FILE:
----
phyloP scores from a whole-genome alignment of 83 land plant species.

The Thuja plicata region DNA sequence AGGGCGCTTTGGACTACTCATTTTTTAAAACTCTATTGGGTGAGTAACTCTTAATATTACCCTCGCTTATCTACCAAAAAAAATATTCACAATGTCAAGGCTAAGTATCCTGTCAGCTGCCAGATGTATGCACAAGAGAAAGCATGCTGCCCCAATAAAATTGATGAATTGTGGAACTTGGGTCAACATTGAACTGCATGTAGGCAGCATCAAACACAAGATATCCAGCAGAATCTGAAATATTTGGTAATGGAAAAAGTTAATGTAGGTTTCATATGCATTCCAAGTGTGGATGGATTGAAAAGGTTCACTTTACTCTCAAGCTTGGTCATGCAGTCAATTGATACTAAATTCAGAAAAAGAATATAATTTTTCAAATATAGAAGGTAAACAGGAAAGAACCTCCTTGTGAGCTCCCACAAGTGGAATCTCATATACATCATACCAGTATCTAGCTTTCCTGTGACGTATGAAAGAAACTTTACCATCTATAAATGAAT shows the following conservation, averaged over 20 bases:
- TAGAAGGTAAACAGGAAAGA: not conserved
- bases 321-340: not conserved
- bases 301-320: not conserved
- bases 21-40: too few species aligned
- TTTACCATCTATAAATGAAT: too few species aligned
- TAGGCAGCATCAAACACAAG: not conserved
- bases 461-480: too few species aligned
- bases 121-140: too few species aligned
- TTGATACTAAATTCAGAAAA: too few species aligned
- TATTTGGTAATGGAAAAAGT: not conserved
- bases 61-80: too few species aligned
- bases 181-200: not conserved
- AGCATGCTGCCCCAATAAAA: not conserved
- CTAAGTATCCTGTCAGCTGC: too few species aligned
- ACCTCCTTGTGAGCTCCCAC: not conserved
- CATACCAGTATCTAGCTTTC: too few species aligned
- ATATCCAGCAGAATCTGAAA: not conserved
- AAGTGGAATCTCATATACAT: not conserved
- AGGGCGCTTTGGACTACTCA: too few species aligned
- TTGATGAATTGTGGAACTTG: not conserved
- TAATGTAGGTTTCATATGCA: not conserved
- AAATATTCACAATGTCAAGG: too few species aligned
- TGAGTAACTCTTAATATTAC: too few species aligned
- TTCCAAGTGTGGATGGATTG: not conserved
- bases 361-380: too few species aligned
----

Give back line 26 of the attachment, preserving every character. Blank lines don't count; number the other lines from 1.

- TTCCAAGTGTGGATGGATTG: not conserved